Test: New SAT Writing and Language


The following is an excerpt of an article from Popular Science, initially published in 2017.

Since their inception, Rorschach inkblots—named after Hermann Rorschach, the Swiss psychoanalyst who invented them—have been known to confuse the visual cortex. We tend to see what we want to see in them. And although their use in psychology has been debunked (whether you see a butterfly or a dancing clown in an image is not a reliable indication of your mental state), why we see different things at all remains a puzzle.

The idea for the new study came about because physicist Richard Taylor is developing bionic eyes to cure blindness in people who have had diseases of the retina. [1]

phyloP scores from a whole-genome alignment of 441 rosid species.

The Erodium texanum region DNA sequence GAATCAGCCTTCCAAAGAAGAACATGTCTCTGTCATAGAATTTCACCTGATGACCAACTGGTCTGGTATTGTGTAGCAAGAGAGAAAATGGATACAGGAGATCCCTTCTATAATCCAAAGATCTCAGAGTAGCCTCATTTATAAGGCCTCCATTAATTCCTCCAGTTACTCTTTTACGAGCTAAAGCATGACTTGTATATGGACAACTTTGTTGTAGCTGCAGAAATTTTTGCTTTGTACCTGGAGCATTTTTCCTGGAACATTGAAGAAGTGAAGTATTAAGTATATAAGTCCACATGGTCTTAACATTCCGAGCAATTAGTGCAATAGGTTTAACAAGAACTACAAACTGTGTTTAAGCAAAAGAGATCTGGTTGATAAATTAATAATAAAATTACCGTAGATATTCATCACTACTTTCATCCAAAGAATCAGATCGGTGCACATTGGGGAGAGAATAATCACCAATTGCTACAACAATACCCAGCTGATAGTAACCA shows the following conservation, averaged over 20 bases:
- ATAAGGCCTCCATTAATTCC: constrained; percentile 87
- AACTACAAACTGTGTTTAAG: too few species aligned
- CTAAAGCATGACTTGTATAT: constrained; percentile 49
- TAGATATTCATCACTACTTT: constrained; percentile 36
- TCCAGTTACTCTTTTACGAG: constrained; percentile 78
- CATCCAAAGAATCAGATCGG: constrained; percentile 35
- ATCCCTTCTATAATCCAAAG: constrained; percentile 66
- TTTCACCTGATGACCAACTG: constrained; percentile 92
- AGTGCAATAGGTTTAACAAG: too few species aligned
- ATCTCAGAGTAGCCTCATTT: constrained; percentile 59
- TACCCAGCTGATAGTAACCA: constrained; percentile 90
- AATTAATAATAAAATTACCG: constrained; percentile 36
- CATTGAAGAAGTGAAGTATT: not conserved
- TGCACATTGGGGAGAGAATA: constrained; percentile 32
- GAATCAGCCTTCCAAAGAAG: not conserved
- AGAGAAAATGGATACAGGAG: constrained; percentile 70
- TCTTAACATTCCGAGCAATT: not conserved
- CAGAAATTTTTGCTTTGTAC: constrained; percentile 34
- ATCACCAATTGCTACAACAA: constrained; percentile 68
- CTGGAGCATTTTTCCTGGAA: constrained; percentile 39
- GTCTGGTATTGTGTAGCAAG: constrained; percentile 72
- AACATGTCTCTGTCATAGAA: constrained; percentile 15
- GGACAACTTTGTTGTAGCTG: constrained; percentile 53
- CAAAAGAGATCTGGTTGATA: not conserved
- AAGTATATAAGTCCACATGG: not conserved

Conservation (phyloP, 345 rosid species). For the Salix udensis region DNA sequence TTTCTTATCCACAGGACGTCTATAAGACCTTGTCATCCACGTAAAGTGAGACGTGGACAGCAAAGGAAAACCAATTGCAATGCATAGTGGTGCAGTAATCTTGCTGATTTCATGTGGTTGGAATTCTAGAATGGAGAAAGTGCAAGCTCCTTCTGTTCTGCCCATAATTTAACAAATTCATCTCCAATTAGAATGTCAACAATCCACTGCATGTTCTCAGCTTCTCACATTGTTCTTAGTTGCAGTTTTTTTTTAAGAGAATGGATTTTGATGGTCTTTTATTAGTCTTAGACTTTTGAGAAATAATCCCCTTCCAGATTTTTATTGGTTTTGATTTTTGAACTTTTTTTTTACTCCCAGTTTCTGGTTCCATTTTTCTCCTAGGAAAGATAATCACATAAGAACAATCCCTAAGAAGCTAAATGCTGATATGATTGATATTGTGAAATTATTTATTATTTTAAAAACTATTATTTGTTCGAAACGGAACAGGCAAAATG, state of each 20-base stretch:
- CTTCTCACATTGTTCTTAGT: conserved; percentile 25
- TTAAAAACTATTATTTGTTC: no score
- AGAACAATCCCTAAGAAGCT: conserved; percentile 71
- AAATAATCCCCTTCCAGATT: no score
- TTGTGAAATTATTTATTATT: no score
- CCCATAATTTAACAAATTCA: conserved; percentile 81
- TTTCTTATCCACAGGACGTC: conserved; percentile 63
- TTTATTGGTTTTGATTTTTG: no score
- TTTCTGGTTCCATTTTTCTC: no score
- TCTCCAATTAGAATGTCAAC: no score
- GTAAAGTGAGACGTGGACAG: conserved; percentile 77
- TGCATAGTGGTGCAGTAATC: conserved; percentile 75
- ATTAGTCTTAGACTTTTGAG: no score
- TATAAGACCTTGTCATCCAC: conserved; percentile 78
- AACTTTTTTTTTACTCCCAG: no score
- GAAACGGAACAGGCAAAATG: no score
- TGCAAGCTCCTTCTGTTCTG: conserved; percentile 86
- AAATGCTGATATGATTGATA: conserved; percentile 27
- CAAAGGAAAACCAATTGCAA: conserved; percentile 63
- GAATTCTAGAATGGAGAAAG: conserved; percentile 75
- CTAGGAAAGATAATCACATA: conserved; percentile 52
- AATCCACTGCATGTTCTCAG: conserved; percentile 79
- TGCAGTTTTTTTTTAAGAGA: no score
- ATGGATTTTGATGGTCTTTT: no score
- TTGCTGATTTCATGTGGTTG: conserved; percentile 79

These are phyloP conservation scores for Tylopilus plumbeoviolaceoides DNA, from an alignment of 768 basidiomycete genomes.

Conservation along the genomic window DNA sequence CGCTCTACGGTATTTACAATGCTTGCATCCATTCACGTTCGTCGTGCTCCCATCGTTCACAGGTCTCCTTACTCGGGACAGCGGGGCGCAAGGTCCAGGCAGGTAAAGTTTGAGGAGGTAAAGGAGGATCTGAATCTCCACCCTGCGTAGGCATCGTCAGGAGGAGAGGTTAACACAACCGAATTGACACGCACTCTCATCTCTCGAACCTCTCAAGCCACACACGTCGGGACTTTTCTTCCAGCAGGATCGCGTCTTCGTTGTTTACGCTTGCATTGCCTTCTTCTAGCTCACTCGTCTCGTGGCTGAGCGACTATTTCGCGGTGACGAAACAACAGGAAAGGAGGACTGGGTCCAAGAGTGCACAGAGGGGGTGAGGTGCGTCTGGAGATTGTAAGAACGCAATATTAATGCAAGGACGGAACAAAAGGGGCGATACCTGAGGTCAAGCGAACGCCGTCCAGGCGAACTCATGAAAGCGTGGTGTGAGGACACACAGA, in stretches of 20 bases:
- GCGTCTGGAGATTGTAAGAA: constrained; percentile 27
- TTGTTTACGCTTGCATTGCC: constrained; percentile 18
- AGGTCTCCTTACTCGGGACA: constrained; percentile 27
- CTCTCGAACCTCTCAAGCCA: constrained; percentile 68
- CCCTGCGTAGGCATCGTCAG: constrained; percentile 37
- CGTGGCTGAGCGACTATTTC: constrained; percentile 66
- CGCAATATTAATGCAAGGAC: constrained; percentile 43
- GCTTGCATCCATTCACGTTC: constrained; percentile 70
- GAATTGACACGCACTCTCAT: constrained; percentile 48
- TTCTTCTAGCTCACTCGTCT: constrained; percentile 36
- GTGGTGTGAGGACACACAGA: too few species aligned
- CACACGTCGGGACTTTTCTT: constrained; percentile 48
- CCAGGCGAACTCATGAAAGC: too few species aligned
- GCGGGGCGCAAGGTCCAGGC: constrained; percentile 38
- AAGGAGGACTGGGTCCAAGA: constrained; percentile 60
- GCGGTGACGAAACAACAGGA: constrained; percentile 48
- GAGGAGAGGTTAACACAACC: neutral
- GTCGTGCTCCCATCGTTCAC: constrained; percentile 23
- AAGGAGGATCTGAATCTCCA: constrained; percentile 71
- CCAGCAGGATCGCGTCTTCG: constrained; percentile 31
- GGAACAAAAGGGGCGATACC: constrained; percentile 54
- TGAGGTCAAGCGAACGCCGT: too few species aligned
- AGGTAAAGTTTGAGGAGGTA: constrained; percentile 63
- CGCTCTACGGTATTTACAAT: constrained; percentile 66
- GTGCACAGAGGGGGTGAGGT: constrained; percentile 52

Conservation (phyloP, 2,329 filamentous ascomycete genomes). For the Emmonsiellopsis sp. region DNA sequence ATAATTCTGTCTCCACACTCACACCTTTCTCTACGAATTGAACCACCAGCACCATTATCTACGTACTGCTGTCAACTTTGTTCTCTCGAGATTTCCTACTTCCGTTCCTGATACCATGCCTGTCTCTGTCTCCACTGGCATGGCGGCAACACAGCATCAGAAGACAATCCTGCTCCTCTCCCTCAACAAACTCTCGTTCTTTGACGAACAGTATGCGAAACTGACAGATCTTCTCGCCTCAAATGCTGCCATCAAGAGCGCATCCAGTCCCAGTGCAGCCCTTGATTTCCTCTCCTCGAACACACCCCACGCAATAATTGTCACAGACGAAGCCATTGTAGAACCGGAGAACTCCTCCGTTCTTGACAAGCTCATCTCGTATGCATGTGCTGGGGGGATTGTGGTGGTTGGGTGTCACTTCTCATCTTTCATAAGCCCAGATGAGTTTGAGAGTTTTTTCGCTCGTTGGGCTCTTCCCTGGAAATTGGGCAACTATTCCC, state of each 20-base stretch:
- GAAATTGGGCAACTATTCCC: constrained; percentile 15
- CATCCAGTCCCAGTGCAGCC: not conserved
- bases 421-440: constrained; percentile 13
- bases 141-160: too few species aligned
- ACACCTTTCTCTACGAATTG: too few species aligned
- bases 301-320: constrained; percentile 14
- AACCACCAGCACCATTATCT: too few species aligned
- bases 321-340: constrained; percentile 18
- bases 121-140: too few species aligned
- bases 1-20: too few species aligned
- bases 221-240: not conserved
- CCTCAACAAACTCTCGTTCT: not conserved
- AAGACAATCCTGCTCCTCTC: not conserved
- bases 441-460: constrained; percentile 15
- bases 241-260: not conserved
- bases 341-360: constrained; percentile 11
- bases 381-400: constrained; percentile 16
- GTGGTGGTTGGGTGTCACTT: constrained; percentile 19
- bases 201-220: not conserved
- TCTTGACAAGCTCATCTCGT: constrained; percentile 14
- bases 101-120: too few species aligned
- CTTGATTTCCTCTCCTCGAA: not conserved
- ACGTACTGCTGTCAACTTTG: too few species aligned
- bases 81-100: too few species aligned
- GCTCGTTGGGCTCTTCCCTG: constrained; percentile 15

To understand why Rorschach inkblots have this enigmatic effect, Taylor and his team at the University of Oregon took lots of blots and analyzed them to see if they were fractals. Fractals are patterns that repeat themselves across different scales.


At this point, the writer is considering adding the following sentence:

“In order to do that,” said Taylor, “we have to understand what normal vision is doing.”

Should the writer make this addition here?

No, because it is better used elsewhere in the passage.

Yes, because it helps answer why Rorschach blots look different to different people.

No, because it doesn’t relate to Rorschach blots.

Yes, because it provides context to how the study and bionic eyes are related.

1/8 questions


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